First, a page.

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A Bedford County Planning Commission vote, Monday night, brought broadband Internet access one step closer for three elementary schools.
Bedford County Public Schools began a project last year to provide broadband Internet access to all county schools plus the central office. This raises data transfer rates from 1.5 megabits per second to 100 megabits per second. The central office and some schools were able to hook into an existing fiber optic system. According to Conterra Telecom Services, which is building the system for the school board, that left out nine schools. These were able to get broadband via wireless connections to existing communications towers. However, Boonsboro, Body Camp and Huddleston Elementary Schools were still left out.
The company came before the planning commission with special use permit requests for its solution. This involves erecting a slender concrete tower at each school. A parabolic dish at the top of each tower will receive a microwave signal and transfer it to the school via a coaxial cable. The towers must be near the school they serve because the cable can be no longer than 450 feet, according to company representatives. Beyond that, the signal will be too degraded to be reliable. Inside each school, the signal from the coaxial cable goes into a modem and is sent out over the school’s existing ethernet local area network.
The height of the towers will vary. The tallest, at Boonsboro, will be 111-feet tall. Body Camp will have a 75-foot tower and Huddleston’s tower will be 80-feet tall. The reason for this, according to company representatives, is that microwave transmission is line of sight. The transmitter sends out a beam which is aimed at the receiver’s dish antenna and the alignment of the transmitter must be precise.
The poles will be gray, unpainted concrete and have no external lighting. There is no ground equipment. According to Atlantic Telecommunications Consultants, the county’s consultant of communications towers, these concrete towers are similar to what the Virginia State Police use for microwave transmissions.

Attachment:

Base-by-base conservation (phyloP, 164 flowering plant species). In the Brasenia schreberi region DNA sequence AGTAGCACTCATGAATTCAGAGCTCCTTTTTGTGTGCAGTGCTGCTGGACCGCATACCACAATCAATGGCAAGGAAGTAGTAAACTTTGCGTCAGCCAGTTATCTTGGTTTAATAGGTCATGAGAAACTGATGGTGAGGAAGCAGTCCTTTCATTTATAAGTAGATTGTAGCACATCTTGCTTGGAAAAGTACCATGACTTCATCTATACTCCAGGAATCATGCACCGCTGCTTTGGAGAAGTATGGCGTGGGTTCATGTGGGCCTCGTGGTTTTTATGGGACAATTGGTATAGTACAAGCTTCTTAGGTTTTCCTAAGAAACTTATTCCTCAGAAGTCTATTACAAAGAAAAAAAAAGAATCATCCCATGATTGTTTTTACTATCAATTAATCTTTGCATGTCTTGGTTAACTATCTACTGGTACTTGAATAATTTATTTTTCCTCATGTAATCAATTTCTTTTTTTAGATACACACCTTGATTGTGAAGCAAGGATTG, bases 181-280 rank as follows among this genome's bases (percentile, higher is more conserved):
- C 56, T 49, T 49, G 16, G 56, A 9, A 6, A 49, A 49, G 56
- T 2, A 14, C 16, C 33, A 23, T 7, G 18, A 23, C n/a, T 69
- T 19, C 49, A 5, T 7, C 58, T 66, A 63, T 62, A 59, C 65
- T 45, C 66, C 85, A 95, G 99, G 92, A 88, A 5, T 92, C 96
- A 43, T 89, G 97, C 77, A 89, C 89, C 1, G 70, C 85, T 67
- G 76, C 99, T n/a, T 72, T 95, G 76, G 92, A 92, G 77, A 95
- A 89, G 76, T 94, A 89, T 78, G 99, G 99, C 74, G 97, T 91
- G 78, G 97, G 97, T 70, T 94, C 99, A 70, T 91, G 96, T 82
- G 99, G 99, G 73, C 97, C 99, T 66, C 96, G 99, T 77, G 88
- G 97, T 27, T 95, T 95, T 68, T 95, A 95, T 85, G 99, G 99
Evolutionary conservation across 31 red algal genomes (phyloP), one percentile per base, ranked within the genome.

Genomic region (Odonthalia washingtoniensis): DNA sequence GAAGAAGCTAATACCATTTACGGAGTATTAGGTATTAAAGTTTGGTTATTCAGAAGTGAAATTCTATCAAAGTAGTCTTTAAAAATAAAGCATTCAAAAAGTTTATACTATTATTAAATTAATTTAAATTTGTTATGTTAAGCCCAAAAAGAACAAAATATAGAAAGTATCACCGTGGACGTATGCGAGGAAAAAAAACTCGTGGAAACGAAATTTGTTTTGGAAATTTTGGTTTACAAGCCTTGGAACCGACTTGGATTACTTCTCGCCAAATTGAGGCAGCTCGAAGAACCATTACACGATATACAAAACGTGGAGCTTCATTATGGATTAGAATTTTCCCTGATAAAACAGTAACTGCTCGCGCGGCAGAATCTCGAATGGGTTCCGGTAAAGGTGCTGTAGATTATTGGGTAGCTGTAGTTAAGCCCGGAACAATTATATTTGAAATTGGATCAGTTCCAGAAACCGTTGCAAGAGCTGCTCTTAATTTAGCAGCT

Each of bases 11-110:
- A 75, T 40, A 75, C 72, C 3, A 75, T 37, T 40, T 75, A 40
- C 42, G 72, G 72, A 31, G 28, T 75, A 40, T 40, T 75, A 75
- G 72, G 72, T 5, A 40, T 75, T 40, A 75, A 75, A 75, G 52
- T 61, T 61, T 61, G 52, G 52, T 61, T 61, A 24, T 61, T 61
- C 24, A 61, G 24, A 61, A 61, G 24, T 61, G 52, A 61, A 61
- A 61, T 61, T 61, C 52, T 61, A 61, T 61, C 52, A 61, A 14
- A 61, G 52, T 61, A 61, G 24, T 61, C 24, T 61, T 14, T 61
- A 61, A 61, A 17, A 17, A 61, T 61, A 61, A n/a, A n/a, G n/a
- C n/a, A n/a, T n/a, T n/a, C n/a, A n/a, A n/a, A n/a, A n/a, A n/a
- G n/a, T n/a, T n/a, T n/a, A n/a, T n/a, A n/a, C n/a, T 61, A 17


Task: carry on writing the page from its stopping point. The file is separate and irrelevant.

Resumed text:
According to company representatives, the microwave transmission won’t pose a threat to anyone. It’s not an omnidirectional signal and the only way a human could be affected would be to be suspended directly in front of the tower’s antenna.
The visual impact of the towers was an issue for two speakers at the public hearings for the towers. Norman Corbitt, who lives next to Huddleston Elementary, said the tower’s proposed location is close to his home and would make a visual eyesore from his front porch. Conterra representatives talked with him and suggested moving it between 10 and 15 feet which would allow some 50-foot trees to shield it, reducing the visual impact. This satisfied Corbitt.
Corbitt said that his wife’s family was partially responsible for the school being there in the first place. He said his wife’s grandfather donated land to the county to build a school in the late 19th century.
The planning commission voted unanimously, with all planning commission members present, to approve all three towers.
“I think that broadband is the way to go for the schools,” commented District 6 Planning Commissioner Robin Hartman.
Hartman said that this is needed to make sure that Bedford area children have the same quality of education as those in other parts of the state.
Planning Commission Chairman Frederic Fralick was impressed with the way the company and Corbitt were able to work out the visibility issue that he raised. He said that it was particularly good to see people working out a problem.